2012 Volkswagen Golf Interior
This interior review was created when the car was new. Some links may no longer point to an active page.
The 2012 Golf has one of the highest-quality interiors among affordable small cars. Few reviewers complain about seat comfort, but more than one note that the Golf doesn’t come with enough standard features. There is no center armrest on the base model, and Bluetooth is optional. These features are standard on the TDI diesel trim, but it is more expensive.
- "The interior is available only in black, but it strikes a sporty, rather than austere, note. Brushed-metallic accents and chrome trim dot the cabin and impart a much-needed bit of flash. Most surfaces are high-quality-feeling soft-touch plastics." -- Consumer Guide
- "Compared to other vehicles in its class, the VW Golf feels positively upscale. Its interior puts others to shame (including VW's own 2011 Jetta) thanks to a sophisticated design, top-notch materials and all-around comfort. Add in optional niceties like a premium Dynaudio stereo and a navigation system and the fairly economical Golf can begin to feel like a near luxury car." -- Edmunds
- "We can attest that that the new Golf feels like the ritziest hatchback on the market. The dash cover is soft, and surrounds the center stack with no perceptible gap." -- Motor Trend
- "The interior initially looks somewhat spartan, but all that black plastic is very high quality and bolted down so tightly it feels like you could rampage with a baseball bat without so much as marking any surfaces." -- Jalopnik
The Golf’s front seats are comfortable and offer plenty of room, especially for the driver. An impressive standard feature for the class is the adjustable lumbar support for front seats. Heated front seats are optional.
Like many affordable small cars, rear seating isn’t perfect, but the 2012 Golf’s rear row comfortably fits two adults. If you’re worried about space in the two-door models, both body styles have the same amount of interior space. The four-door is ideal for buyers who will have passengers because entry and exit is easier.
- “Those (seats) are firm, supportive and immensely comfortable." -- Jalopnik
- "Whether you choose the two- or four-door route, the Golf's interior passenger space remains the same. For those who plan on shuttling multiple passengers, the four-door is the obvious choice, offering a surprisingly large backseat that's notably more spacious than that of a Mazda 3." -- Edmunds
- "Headroom and legroom are plentiful. The seats are nicely bolstered and all-day comfortable; their gray and black check pattern is a nice touch and complements the cabin well. Visibility is generally good, but the view to the corners is compromised a bit by slightly thick rear roof pillars. Note that 2.5 cars do not have a center arm rest, which is a pretty glaring omission." -- Consumer Guide
- “There's good rear-seat, leg and headroom for adults in the outboard positions, but pity the poor unfortunate who's sentenced to sit in the middle. What's the German word for fuhgedaboudit?" -- Car and Driver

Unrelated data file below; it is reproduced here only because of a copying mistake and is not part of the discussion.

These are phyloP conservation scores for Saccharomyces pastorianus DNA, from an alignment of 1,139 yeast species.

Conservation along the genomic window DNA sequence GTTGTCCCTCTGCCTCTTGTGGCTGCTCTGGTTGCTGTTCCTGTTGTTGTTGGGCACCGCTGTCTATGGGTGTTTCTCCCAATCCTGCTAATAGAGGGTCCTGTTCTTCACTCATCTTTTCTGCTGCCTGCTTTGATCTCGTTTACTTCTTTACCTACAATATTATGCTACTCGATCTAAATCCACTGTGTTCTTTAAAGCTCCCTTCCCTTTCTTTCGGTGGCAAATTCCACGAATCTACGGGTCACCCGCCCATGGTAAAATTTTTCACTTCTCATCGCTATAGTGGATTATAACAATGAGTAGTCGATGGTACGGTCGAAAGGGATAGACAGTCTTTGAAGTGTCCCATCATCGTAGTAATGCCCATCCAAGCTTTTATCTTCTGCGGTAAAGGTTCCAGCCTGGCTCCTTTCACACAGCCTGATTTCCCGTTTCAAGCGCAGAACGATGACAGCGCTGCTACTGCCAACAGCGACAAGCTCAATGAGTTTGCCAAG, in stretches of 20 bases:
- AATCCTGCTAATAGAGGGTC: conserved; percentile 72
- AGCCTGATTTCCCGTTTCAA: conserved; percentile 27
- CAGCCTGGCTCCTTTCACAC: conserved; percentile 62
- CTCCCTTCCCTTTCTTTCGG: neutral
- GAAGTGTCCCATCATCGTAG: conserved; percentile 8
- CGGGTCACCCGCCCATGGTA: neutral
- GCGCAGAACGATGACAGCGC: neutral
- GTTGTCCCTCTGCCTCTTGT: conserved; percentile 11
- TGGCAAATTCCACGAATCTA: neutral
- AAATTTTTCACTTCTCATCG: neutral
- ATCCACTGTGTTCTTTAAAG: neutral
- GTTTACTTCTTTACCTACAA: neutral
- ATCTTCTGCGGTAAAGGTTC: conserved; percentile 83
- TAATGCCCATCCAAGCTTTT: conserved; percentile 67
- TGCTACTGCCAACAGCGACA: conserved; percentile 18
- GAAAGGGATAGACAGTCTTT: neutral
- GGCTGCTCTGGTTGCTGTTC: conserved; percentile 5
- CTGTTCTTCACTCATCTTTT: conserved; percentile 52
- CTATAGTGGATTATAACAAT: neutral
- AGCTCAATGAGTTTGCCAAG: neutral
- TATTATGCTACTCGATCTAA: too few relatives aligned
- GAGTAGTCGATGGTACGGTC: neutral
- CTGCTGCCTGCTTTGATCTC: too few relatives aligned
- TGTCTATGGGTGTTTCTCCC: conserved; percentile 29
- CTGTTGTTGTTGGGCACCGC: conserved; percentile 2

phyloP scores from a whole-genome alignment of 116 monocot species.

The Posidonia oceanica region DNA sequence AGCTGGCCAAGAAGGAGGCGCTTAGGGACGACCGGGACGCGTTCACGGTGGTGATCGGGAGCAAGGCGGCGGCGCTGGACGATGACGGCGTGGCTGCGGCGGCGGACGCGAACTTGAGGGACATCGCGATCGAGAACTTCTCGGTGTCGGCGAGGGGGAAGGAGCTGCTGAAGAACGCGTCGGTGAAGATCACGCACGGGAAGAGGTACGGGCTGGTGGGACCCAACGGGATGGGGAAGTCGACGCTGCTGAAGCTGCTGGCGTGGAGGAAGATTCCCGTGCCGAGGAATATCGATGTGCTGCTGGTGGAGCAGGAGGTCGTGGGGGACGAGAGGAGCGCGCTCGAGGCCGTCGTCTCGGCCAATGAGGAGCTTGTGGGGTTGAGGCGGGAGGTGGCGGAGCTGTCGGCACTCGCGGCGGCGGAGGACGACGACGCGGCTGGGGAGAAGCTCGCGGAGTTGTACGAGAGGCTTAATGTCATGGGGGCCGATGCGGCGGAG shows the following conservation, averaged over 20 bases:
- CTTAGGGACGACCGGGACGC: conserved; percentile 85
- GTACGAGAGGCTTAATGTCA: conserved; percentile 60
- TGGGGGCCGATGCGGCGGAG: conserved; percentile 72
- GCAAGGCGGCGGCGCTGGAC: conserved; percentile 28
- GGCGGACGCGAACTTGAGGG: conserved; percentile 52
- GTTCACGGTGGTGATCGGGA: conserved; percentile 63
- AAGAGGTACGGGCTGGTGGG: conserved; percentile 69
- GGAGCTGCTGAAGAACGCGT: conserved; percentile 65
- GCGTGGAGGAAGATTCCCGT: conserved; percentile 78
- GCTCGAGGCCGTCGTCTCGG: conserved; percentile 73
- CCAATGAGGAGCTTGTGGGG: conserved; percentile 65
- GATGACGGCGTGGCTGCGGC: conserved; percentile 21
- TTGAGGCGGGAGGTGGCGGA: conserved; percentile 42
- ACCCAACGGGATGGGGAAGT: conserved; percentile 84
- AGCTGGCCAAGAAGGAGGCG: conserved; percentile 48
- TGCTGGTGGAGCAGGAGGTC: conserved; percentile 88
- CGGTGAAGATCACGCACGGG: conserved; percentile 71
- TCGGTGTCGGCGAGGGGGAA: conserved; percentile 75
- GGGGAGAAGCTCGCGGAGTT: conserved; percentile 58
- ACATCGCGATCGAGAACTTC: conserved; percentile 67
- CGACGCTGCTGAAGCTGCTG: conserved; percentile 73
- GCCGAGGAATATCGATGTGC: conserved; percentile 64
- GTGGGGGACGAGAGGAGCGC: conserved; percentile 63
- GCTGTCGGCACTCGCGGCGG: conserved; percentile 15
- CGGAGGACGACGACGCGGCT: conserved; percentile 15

The 2012 Volkswagen Golf’s interior quality is one of its strongest features, and judging by the Golf’s high base price, reviewers say it should be. The Golf comes standard with cruise control, an auxiliary input jack, a sound system and power windows and door locks. One reviewer complains that the base Golf doesn’t come with enough standard features for this price range. Adding Bluetooth and heated front seats, for example, is expensive.
The TDI diesel comes with more standard features, including Bluetooth and a touch-screen sound system. A navigation system is available, but only for the TDI trims. One test driver notes that adding navigation complicates the Golf’s easy-to-use audio and climate buttons.
- "On models without navigation, a simple array of very large audio and climate buttons makes controlling those functions easy. The TDI's revised navigation system mimics that of the Volkswagen Jetta. It's pretty simple to program, thanks to the combination of a touch screen and BMW iDrive-style rotary knob. The system absorbs some audio controls, complicating what should be simple adjustments." -- Consumer Guide
- "Many desirable features (are) unavailable on base model." -- Edmunds
Reviewers say the 2012 Golf’s cargo and interior space are impressive for its size. Both the two- and four-door models have 15 cubic feet of space, which is about average for affordable small cars. With the 60/40 split folding rear seats tucked, the interior cargo volume increases to 46 cubic feet. While the Golf’s cargo space is good for it size, it doesn’t have many interior cubbies. One reviewer notes that the base model doesn’t have a standard center armrest, but the TDI model does.
For more cargo space, consider the Honda Fit. With all seats in use, the Fit provides an impressive 20.6 cubic feet of room, and with the seats down, there’s more than twice as much room at 57.3 cubic feet.
- “Small-items-storage spaces include a large glovebox and decently sized door pockets. Instead of a center console, however, there's a small bin for holding a cell phone or something similarly sized. The rear seat backs fold to increase cargo space, but they don't lie completely flat. A fold-flat front-passenger seat is a welcome feature for loading long items." -- Consumer Guide